Mortgage bankers are warning legislators that skin-in-the-game requirements included in pending federal legislation will put some mortgage firms out of business.
The Mortgage Bankers Association and several other groups — including the Consumer Mortgage Coalition, Community Mortgage Lenders of America and the National Association of Home Builders — issued a joint letter today to senior members of the U.S. House of Representatives Committee on Rules.
The groups are concerned about risk-retention requirements contained in H.R. 4173, the Wall Street Reform and Consumer Protection Act. Consumer borrowing costs will increase because the language establishes across-the-board credit-risk retention requirements.
The letter claims the legislation, as drafted, “would force some lenders out of business” and restrict the ability of all institutions to make loans. Higher reserve requirements would end up reducing lending by billions of dollars.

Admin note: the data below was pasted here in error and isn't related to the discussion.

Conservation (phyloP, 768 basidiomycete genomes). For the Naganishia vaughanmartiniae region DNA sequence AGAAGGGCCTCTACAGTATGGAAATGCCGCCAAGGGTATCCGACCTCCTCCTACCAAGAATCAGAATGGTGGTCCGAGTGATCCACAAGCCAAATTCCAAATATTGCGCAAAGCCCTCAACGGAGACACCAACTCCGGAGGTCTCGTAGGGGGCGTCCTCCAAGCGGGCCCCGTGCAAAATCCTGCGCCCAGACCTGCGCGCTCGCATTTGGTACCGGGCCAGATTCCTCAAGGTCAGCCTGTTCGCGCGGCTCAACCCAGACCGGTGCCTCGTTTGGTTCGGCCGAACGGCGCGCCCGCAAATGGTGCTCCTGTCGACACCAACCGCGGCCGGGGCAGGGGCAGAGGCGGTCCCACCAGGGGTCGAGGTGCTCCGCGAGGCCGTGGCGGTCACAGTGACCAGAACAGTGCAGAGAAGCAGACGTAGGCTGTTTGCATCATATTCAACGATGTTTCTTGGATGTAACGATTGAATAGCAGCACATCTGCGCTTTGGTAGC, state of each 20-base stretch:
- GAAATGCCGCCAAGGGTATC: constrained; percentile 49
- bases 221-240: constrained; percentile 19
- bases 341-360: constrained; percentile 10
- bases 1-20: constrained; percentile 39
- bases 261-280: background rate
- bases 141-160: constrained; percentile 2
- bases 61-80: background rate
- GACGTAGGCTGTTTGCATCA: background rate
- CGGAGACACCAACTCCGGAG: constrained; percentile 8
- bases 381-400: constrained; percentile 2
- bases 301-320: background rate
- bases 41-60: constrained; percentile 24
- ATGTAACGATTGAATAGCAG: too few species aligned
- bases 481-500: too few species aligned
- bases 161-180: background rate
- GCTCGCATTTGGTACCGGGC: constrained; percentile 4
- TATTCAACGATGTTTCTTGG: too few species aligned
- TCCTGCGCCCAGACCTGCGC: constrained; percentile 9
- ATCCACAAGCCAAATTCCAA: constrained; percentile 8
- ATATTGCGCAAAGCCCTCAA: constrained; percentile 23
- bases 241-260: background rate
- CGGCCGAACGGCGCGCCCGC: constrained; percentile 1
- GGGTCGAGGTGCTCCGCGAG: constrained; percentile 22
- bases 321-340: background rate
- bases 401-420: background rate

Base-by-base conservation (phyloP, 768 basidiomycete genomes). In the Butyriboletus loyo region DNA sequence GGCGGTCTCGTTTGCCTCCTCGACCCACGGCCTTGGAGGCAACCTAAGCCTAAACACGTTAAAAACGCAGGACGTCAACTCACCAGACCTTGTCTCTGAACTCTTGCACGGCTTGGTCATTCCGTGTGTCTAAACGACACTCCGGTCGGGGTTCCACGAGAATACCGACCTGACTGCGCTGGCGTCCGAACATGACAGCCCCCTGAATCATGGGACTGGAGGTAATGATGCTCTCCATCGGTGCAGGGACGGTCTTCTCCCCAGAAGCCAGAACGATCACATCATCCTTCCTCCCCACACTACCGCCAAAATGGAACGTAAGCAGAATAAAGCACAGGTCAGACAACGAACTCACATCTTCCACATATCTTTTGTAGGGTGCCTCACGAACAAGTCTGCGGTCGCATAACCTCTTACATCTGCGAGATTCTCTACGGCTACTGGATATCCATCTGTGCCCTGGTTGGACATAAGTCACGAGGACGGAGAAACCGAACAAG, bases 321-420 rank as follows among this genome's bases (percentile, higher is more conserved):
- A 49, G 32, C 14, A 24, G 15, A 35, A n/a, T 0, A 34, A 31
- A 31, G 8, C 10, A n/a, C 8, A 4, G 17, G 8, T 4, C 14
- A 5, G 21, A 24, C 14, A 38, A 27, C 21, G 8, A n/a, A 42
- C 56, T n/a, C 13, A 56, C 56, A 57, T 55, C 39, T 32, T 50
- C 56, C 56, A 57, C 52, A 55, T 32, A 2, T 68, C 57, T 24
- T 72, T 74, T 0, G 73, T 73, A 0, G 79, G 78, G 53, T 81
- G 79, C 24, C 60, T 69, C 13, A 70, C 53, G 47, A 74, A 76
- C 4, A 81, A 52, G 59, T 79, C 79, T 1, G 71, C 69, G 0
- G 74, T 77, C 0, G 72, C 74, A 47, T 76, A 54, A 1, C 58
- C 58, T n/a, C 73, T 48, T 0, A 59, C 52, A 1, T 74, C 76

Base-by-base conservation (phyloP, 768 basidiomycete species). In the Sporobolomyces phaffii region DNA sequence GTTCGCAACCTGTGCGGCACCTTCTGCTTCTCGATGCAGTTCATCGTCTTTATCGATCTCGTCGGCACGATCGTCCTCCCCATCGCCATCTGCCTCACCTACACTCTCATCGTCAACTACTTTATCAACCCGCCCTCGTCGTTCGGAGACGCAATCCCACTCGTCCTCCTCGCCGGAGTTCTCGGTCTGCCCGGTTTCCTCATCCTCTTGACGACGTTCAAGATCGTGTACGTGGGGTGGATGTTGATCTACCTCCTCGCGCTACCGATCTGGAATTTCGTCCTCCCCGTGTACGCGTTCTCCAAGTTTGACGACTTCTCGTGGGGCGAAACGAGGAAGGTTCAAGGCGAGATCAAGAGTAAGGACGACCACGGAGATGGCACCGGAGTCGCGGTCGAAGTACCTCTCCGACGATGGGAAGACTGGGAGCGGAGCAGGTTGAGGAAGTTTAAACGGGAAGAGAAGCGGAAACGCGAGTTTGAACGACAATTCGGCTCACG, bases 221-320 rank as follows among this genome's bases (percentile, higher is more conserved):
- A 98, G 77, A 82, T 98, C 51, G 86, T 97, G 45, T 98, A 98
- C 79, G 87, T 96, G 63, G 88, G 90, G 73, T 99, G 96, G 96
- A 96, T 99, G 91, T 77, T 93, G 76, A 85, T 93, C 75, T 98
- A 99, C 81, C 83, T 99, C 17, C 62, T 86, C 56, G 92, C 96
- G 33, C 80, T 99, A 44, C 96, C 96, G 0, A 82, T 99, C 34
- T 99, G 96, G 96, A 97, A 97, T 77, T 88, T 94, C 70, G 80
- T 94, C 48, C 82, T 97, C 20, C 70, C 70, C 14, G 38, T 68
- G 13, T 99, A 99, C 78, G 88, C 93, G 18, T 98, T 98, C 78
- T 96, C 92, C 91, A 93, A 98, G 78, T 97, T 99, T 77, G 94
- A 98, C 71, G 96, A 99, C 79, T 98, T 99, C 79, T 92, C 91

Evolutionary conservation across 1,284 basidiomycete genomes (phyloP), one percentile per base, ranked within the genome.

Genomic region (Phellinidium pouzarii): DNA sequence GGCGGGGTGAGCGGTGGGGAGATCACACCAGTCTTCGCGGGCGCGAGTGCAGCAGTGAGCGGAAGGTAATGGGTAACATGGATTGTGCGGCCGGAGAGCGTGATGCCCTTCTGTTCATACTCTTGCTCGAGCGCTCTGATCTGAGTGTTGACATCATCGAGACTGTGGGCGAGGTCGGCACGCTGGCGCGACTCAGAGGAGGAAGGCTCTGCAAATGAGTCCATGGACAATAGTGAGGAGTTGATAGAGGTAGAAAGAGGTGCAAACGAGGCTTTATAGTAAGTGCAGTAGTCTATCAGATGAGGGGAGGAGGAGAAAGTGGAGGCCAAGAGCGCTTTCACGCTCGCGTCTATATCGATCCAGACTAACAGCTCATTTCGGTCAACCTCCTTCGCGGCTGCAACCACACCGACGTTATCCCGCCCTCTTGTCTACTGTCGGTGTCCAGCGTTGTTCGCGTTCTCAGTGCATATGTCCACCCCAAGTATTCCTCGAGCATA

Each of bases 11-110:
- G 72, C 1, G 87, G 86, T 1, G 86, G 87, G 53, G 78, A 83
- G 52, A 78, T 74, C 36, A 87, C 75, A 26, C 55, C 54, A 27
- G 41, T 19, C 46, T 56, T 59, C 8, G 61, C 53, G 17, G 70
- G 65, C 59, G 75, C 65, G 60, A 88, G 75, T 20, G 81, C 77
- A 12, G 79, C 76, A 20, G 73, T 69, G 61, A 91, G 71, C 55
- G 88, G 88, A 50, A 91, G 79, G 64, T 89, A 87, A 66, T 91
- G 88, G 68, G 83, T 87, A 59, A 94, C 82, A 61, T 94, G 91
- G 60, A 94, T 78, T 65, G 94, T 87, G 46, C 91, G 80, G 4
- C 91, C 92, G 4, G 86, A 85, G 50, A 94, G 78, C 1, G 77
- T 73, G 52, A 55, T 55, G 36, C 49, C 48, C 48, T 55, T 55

“We support the concept of establishing accountability requirements for lenders,” the letter said. “But a more prudent approach is to establish risk-retention requirements based on the level of risk with a clear distinction for safe, sound and simple mortgages.”
The trade groups are calling for approval of an amendment that would create a category of safer mortgages which would be exempt from the requirements.
The letter also said risk-retention requirements are unnecessary for commercial real estate and multifamily transactions because the risks are well defined and understood.
“Risk retention has been successfully addressed in the commercial mortgage-backed securities business model through a market-based solution in which specialized participants act as gatekeeper,” the letter concluded. “These participants possess a sophisticated knowledge of the underlying market and assume the risk retention role.”